The promises that T-Mobile and Sprint are making do little more than camouflage the damage this transaction will cause the competition. For instance, the agreement to freeze prices is littered with loopholes for fees and surcharges. Plus, keeping rates constant is not an especially good deal for consumers when wireless prices have been falling.

Likewise, the commitment to serve rural and urban areas with next-generation 5G service may sound attractive for a nation struggling with the digital divide, but it ultimately falls flat. Both carriers already pumped out a stream of press releases promising to build this network before the transaction. In fact, according to Sprint itself, far from failing, its 5G network today covers more Americans than any other carrier’s. Competition spurred U.S. carriers to build 4G networks that cover 99 percent of the American population, and competition will serve us best in 5G too.

But the centerpiece of the promises T-Mobile has made to justify this transaction is the creation of a new fourth carrier. There’s good reason to be skeptical of this promise. As promised, the arrangement will give Dish Network the opportunity to resell T-Mobile services while it builds out its own network. But T-Mobile has no real incentive to help a competitor and will have every reason to look for ways to get out of its promise to do so.

If all goes as planned, Dish Network will have a new, full-fledged wireless system in seven years. But seven years is a long time to wait for a fourth competitor with its own network facilities. In wireless technology, that’s a lifetime. And if this jerry-rigged new competitor fails, consumers will be out of luck.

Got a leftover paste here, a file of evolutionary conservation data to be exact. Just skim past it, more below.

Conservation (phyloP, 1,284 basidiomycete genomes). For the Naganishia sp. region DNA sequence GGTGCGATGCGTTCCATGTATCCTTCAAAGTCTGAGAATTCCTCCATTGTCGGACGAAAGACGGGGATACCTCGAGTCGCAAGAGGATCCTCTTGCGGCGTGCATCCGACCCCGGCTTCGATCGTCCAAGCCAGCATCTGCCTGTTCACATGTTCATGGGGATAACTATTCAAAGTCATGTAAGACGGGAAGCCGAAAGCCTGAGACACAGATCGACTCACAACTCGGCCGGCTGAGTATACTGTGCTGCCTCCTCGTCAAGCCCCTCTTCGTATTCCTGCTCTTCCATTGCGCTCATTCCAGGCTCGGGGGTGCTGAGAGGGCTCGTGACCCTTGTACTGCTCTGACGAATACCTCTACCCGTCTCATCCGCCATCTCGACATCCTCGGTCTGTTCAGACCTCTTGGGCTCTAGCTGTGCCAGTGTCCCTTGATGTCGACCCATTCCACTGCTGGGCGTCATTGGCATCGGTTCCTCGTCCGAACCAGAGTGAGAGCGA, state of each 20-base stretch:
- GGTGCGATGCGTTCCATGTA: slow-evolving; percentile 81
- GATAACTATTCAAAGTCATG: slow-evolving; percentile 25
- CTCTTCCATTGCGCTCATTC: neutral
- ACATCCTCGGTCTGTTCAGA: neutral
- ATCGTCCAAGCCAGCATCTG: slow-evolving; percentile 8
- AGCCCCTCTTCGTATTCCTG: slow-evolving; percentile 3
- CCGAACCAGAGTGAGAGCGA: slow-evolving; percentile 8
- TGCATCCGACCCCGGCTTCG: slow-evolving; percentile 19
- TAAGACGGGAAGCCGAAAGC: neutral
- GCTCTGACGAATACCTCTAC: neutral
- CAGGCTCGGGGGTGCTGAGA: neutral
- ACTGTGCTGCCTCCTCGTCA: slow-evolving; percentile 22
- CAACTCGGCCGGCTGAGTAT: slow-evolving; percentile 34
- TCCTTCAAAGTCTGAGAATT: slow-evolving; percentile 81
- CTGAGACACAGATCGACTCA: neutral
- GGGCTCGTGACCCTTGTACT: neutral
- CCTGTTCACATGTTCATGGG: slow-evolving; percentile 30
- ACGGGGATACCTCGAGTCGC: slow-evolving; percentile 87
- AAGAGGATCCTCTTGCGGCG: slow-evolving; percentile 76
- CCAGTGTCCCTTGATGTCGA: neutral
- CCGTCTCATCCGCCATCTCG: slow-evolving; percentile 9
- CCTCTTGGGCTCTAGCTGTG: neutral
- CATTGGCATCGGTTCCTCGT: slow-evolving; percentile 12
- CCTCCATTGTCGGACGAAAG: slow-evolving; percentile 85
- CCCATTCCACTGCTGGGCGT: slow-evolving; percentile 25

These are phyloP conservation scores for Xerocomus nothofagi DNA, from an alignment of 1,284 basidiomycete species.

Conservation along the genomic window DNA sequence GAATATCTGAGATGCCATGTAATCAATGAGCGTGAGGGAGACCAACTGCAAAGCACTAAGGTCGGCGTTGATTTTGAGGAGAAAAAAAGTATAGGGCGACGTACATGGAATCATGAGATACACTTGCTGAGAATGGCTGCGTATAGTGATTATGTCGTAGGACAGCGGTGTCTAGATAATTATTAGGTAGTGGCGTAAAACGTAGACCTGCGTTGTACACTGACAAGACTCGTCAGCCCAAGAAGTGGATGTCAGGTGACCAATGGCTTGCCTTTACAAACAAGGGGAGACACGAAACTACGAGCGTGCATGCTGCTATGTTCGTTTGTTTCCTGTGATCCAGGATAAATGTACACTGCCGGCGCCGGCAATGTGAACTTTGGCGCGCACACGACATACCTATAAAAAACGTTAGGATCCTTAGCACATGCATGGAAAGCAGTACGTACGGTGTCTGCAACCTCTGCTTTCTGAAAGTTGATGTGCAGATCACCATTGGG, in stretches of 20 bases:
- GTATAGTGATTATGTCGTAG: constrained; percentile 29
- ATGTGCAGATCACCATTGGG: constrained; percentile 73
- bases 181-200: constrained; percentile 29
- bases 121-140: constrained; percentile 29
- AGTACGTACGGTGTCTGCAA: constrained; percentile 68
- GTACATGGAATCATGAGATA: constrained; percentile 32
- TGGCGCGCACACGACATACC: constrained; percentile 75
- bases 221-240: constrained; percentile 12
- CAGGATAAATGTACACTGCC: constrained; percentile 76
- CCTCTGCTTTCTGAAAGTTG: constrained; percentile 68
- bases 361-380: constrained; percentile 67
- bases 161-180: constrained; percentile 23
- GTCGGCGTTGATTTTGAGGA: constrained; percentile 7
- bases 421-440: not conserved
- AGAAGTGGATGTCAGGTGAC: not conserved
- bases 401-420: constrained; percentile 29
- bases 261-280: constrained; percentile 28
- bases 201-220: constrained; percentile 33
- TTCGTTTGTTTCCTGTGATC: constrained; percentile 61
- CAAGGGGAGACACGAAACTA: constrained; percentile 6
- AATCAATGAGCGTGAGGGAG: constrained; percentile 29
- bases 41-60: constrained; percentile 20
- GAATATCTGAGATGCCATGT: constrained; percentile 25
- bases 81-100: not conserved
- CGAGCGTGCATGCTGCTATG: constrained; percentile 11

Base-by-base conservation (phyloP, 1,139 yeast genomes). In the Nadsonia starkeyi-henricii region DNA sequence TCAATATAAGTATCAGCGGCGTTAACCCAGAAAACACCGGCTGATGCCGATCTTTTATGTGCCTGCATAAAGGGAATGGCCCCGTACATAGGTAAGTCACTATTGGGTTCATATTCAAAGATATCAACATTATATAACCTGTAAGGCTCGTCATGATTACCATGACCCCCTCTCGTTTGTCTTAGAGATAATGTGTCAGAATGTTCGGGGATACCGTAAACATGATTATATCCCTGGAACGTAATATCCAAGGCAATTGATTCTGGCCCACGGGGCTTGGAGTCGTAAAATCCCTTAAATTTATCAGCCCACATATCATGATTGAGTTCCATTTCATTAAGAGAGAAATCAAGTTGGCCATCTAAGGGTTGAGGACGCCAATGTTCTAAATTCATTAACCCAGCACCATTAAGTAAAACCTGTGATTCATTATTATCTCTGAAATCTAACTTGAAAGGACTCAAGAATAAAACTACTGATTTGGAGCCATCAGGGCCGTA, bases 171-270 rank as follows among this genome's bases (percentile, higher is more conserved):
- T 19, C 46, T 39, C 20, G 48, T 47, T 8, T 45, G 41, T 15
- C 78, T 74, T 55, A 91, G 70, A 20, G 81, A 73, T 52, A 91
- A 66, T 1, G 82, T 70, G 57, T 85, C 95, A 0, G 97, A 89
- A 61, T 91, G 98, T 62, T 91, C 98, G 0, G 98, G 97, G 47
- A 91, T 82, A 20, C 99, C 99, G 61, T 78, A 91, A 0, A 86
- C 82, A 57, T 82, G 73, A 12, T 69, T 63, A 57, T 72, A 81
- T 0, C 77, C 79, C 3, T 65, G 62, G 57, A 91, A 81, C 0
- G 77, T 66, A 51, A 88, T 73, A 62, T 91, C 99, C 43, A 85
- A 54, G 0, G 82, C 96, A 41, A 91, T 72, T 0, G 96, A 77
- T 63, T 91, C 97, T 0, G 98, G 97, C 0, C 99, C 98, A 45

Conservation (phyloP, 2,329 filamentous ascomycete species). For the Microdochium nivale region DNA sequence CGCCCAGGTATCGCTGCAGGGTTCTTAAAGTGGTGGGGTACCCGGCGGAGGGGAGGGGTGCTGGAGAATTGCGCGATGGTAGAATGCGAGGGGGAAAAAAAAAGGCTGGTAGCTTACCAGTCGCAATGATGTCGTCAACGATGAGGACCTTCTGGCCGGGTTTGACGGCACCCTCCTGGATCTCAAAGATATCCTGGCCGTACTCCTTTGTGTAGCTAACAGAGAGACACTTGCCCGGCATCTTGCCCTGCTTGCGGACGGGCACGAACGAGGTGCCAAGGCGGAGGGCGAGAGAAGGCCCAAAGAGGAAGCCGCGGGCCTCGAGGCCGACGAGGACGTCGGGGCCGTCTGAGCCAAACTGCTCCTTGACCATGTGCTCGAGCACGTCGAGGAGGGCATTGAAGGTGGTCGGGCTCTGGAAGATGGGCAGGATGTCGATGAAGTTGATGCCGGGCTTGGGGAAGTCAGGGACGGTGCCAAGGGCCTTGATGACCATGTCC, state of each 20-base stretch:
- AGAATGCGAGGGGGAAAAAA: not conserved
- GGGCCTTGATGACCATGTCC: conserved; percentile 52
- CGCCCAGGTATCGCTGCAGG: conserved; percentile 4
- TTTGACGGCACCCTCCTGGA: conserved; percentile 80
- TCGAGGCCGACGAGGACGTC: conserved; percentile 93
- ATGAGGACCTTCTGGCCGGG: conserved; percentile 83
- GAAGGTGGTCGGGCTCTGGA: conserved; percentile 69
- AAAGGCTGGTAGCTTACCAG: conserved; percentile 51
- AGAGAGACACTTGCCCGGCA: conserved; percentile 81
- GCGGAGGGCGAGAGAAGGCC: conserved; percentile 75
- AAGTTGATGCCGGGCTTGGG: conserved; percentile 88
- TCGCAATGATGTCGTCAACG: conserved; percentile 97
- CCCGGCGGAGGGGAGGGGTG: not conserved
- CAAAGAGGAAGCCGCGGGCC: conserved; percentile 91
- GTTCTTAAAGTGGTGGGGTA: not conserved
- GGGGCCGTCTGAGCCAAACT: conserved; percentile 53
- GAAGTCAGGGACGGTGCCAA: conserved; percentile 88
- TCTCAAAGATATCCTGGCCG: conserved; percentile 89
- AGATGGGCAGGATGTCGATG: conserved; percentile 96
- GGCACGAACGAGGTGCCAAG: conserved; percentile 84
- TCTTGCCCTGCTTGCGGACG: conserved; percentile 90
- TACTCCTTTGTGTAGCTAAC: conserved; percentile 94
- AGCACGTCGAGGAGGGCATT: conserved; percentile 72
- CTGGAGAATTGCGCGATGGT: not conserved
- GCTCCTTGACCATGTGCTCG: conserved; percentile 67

Finally, real questions remain about the willingness of the FCC to actually enforce these promises. Just the year before last, the agency let another company, Charter Communications, off the hook for new, competitive broadband networks that it agreed to deploy to get approval for its merger with Time Warner Cable. The facts aren’t much different this time around. When it comes to holding companies accountable for their premerger promises to build new infrastructure, history suggests this FCC will look the other way.

Both the FCC and Department of Justice should know better than to think that tinkering around the edges of this deal can save it. And if the substance that got us to this point is bad, the process is even worse. Three commissioners at the FCC publicly conveyed their full support for this transaction before they even had any in-house legal, economic, or engineering analysis to review. Then, once we had a document produced by the commission’s expert staff, key parts were rewritten by political leadership without any opportunity for public comment. This is not how good government should operate.

I recognize I am only one vote. My colleagues may not see this transaction like I do. But if the federal government fails to put the brakes on this merger, there is another way. A bipartisan group of attorneys general from 16 states and the District of Columbia are now suing to stop this transaction. They have determined that this merger results in an unacceptable loss of competition, and the public should hope they succeed in blocking in it.

These state officials understand something fundamental: With less competition, rates rise and innovation falls. All the evidence demonstrates that this holds true in the mobile-phone industry too. If this merger succeeds, consumers will pay the price.

We want to hear what you think about this article. Submit a letter to the editor or write to letters@theatlantic.com.